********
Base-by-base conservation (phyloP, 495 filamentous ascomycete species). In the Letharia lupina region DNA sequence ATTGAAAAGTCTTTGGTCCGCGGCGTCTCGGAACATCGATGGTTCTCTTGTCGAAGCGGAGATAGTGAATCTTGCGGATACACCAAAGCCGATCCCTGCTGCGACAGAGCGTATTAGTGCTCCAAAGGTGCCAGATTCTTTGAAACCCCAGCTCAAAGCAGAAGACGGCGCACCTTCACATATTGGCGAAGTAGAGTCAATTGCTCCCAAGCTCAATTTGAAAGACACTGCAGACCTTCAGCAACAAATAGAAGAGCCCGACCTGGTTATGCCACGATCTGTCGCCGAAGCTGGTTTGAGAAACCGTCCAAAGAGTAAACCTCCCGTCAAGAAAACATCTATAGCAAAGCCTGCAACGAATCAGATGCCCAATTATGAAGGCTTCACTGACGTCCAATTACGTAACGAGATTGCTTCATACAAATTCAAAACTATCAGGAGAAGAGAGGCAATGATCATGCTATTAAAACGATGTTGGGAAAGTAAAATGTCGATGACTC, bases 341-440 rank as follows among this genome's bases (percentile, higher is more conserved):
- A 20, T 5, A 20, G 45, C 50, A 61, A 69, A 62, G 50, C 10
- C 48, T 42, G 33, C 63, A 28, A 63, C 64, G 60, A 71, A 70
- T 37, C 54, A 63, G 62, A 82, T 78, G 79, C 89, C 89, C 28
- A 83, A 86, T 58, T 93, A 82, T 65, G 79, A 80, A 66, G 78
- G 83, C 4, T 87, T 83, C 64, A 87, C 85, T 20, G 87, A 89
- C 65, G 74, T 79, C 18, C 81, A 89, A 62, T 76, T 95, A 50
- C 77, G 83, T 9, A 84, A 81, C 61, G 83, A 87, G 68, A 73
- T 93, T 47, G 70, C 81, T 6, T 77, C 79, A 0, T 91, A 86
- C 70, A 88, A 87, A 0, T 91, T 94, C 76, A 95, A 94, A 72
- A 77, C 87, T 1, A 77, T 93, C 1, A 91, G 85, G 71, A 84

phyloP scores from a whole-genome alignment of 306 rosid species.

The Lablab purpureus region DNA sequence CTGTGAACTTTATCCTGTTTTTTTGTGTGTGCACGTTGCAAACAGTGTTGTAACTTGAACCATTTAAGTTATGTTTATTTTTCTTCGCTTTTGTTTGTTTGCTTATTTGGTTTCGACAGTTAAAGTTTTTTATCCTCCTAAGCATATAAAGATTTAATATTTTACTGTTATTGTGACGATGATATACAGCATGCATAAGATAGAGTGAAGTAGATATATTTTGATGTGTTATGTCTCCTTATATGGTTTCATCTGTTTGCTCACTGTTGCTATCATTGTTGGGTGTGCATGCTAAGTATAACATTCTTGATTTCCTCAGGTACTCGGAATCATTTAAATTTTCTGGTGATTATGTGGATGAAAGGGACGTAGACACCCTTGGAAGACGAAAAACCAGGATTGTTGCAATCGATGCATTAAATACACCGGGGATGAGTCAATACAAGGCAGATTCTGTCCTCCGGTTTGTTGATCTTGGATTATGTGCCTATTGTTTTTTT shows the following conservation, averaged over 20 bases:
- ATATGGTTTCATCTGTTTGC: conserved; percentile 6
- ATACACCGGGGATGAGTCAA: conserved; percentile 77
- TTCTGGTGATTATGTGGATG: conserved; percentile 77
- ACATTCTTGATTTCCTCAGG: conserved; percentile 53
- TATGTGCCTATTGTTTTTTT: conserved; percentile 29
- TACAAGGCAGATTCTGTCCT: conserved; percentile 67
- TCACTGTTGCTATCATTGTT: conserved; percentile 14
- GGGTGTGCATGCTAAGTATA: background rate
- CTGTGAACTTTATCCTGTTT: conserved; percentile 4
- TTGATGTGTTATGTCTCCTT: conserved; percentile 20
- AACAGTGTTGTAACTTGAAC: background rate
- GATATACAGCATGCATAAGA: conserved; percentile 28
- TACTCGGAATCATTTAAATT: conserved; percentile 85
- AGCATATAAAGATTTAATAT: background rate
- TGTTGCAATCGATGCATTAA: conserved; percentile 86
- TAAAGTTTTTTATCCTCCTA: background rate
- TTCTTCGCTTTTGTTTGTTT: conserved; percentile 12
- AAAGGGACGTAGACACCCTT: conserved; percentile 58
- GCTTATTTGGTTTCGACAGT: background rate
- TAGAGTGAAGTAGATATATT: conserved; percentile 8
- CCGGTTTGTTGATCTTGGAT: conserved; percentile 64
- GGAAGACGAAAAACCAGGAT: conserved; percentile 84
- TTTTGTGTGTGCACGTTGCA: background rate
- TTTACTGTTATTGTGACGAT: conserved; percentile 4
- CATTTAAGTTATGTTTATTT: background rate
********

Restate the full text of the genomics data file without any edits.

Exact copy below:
Base-by-base conservation (phyloP, 495 filamentous ascomycete species). In the Letharia lupina region DNA sequence ATTGAAAAGTCTTTGGTCCGCGGCGTCTCGGAACATCGATGGTTCTCTTGTCGAAGCGGAGATAGTGAATCTTGCGGATACACCAAAGCCGATCCCTGCTGCGACAGAGCGTATTAGTGCTCCAAAGGTGCCAGATTCTTTGAAACCCCAGCTCAAAGCAGAAGACGGCGCACCTTCACATATTGGCGAAGTAGAGTCAATTGCTCCCAAGCTCAATTTGAAAGACACTGCAGACCTTCAGCAACAAATAGAAGAGCCCGACCTGGTTATGCCACGATCTGTCGCCGAAGCTGGTTTGAGAAACCGTCCAAAGAGTAAACCTCCCGTCAAGAAAACATCTATAGCAAAGCCTGCAACGAATCAGATGCCCAATTATGAAGGCTTCACTGACGTCCAATTACGTAACGAGATTGCTTCATACAAATTCAAAACTATCAGGAGAAGAGAGGCAATGATCATGCTATTAAAACGATGTTGGGAAAGTAAAATGTCGATGACTC, bases 341-440 rank as follows among this genome's bases (percentile, higher is more conserved):
- A 20, T 5, A 20, G 45, C 50, A 61, A 69, A 62, G 50, C 10
- C 48, T 42, G 33, C 63, A 28, A 63, C 64, G 60, A 71, A 70
- T 37, C 54, A 63, G 62, A 82, T 78, G 79, C 89, C 89, C 28
- A 83, A 86, T 58, T 93, A 82, T 65, G 79, A 80, A 66, G 78
- G 83, C 4, T 87, T 83, C 64, A 87, C 85, T 20, G 87, A 89
- C 65, G 74, T 79, C 18, C 81, A 89, A 62, T 76, T 95, A 50
- C 77, G 83, T 9, A 84, A 81, C 61, G 83, A 87, G 68, A 73
- T 93, T 47, G 70, C 81, T 6, T 77, C 79, A 0, T 91, A 86
- C 70, A 88, A 87, A 0, T 91, T 94, C 76, A 95, A 94, A 72
- A 77, C 87, T 1, A 77, T 93, C 1, A 91, G 85, G 71, A 84

phyloP scores from a whole-genome alignment of 306 rosid species.

The Lablab purpureus region DNA sequence CTGTGAACTTTATCCTGTTTTTTTGTGTGTGCACGTTGCAAACAGTGTTGTAACTTGAACCATTTAAGTTATGTTTATTTTTCTTCGCTTTTGTTTGTTTGCTTATTTGGTTTCGACAGTTAAAGTTTTTTATCCTCCTAAGCATATAAAGATTTAATATTTTACTGTTATTGTGACGATGATATACAGCATGCATAAGATAGAGTGAAGTAGATATATTTTGATGTGTTATGTCTCCTTATATGGTTTCATCTGTTTGCTCACTGTTGCTATCATTGTTGGGTGTGCATGCTAAGTATAACATTCTTGATTTCCTCAGGTACTCGGAATCATTTAAATTTTCTGGTGATTATGTGGATGAAAGGGACGTAGACACCCTTGGAAGACGAAAAACCAGGATTGTTGCAATCGATGCATTAAATACACCGGGGATGAGTCAATACAAGGCAGATTCTGTCCTCCGGTTTGTTGATCTTGGATTATGTGCCTATTGTTTTTTT shows the following conservation, averaged over 20 bases:
- ATATGGTTTCATCTGTTTGC: conserved; percentile 6
- ATACACCGGGGATGAGTCAA: conserved; percentile 77
- TTCTGGTGATTATGTGGATG: conserved; percentile 77
- ACATTCTTGATTTCCTCAGG: conserved; percentile 53
- TATGTGCCTATTGTTTTTTT: conserved; percentile 29
- TACAAGGCAGATTCTGTCCT: conserved; percentile 67
- TCACTGTTGCTATCATTGTT: conserved; percentile 14
- GGGTGTGCATGCTAAGTATA: background rate
- CTGTGAACTTTATCCTGTTT: conserved; percentile 4
- TTGATGTGTTATGTCTCCTT: conserved; percentile 20
- AACAGTGTTGTAACTTGAAC: background rate
- GATATACAGCATGCATAAGA: conserved; percentile 28
- TACTCGGAATCATTTAAATT: conserved; percentile 85
- AGCATATAAAGATTTAATAT: background rate
- TGTTGCAATCGATGCATTAA: conserved; percentile 86
- TAAAGTTTTTTATCCTCCTA: background rate
- TTCTTCGCTTTTGTTTGTTT: conserved; percentile 12
- AAAGGGACGTAGACACCCTT: conserved; percentile 58
- GCTTATTTGGTTTCGACAGT: background rate
- TAGAGTGAAGTAGATATATT: conserved; percentile 8
- CCGGTTTGTTGATCTTGGAT: conserved; percentile 64
- GGAAGACGAAAAACCAGGAT: conserved; percentile 84
- TTTTGTGTGTGCACGTTGCA: background rate
- TTTACTGTTATTGTGACGAT: conserved; percentile 4
- CATTTAAGTTATGTTTATTT: background rate